It must have been the glitter of those spangles in the bright flames issuing from the steamboat's funnel which had attracted his attention.
"Evidently," said Michael to himself, "this troop of Tsiganes, after remaining below all day, crouched under the forecastle during the night. Were these gipsies trying to show themselves as little as possible? Such is not according to the usual custom of their race."
Michael Strogoff no longer doubted that the expressions he had heard, had proceeded from this tawny group, and had been exchanged between the old gypsy and the woman to whom he gave the Mongolian name of Sangarre. Michael involuntarily moved towards the gangway, as the Bohemian troop was leaving the steamboat.
The old Bohemian was there, in a humble attitude, little conformable with the effrontery natural to his race. One would have said that he was endeavoring rather to avoid attention than to attract it. His battered hat, browned by the suns of every clime, was pulled forward over his wrinkled face. His arched back was bent under an old cloak, wrapped closely round him, notwithstanding the heat. It would have been difficult, in this miserable dress, to judge of either his size or face. Near him was the Tsigane, Sangarre, a woman about thirty years old. She was tall and well made, with olive complexion, magnificent eyes, and golden hair.
Many of the young dancers were remarkably pretty, all possessing the clear-cut features of their race. These Tsiganes are generally very attractive, and more than one of the great Russian nobles, who try to vie with the English in eccentricity, has not hesitated to choose his wife from among these gypsy girls. One of them was humming a song of strange rhythm, which might be thus rendered:
"Glitters brightly the gold In my raven locks streaming Rich coral around My graceful neck gleaming; Like a bird of the air, Through the wide world I roam."
The laughing girl continued her song, but Michael Strogoff ceased to listen. It struck him just then that the Tsigane, Sangarre, was regarding him with a peculiar gaze, as if to fix his features indelibly in her memory.
It was but for a few moments, when Sangarre herself followed the old man and his troop, who had already left the vessel. "That's a bold gypsy," said Michael to himself. "Could she have recognized me as the man whom she saw at Nijni-Novgorod? These confounded Tsiganes have the eyes of a cat! They can see in the dark; and that woman there might well know--"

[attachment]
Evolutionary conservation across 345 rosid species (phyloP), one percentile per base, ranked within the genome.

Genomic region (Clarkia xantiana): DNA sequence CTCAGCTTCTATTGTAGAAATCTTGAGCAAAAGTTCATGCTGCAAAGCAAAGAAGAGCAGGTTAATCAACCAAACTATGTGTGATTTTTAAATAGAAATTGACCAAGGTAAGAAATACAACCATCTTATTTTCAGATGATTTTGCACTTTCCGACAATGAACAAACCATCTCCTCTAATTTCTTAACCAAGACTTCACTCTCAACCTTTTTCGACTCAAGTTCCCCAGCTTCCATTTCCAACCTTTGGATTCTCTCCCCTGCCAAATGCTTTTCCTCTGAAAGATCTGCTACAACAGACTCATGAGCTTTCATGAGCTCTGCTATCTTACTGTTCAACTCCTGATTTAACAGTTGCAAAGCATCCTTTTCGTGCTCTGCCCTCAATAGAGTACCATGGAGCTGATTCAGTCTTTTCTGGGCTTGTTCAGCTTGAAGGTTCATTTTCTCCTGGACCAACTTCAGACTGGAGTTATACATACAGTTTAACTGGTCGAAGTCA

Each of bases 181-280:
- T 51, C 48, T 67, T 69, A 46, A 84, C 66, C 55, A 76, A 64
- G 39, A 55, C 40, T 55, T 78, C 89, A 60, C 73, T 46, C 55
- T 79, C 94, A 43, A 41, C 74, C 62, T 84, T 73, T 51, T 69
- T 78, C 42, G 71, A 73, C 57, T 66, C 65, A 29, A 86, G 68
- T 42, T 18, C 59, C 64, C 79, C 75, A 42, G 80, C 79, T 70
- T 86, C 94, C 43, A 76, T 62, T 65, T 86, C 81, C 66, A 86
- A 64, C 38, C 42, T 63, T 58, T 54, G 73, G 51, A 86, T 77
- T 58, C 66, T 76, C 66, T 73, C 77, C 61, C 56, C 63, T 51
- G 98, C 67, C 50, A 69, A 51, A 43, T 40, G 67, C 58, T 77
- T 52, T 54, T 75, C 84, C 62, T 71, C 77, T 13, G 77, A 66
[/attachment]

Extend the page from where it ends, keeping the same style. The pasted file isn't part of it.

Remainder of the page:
Michael Strogoff was on the point of following Sangarre and the gypsy band, but he stopped. "No," thought he, "no unguarded proceedings. If I were to stop that old fortune teller and his companions my incognito would run a risk of being discovered. Besides, now they have landed, before they can pass the frontier I shall be far beyond it. They may take the route from Kasan to Ishim, but that affords no resources to travelers. Besides a tarantass, drawn by good Siberian horses, will always go faster than a gypsy cart! Come, friend Korpanoff, be easy."
By this time the man and Sangarre had disappeared.
Kasan is justly called the "Gate of Asia" and considered as the center of Siberian and Bokharian commerce; for two roads begin here and lead across the Ural Mountains. Michael Strogoff had very judiciously chosen the one by Perm and Ekaterenburg. It is the great stage road, well supplied with relays kept at the expense of the government, and is prolonged from Ishim to Irkutsk.
It is true that a second route--the one of which Michael had just spoken-- avoiding the slight detour by Perm, also connects Kasan with Ishim. It is perhaps shorter than the other, but this advantage is much diminished by the absence of post-houses, the bad roads, and lack of villages. Michael Strogoff was right in the choice he had made, and if, as appeared probable, the gipsies should follow the second route from Kasan to Ishim, he had every chance of arriving before them.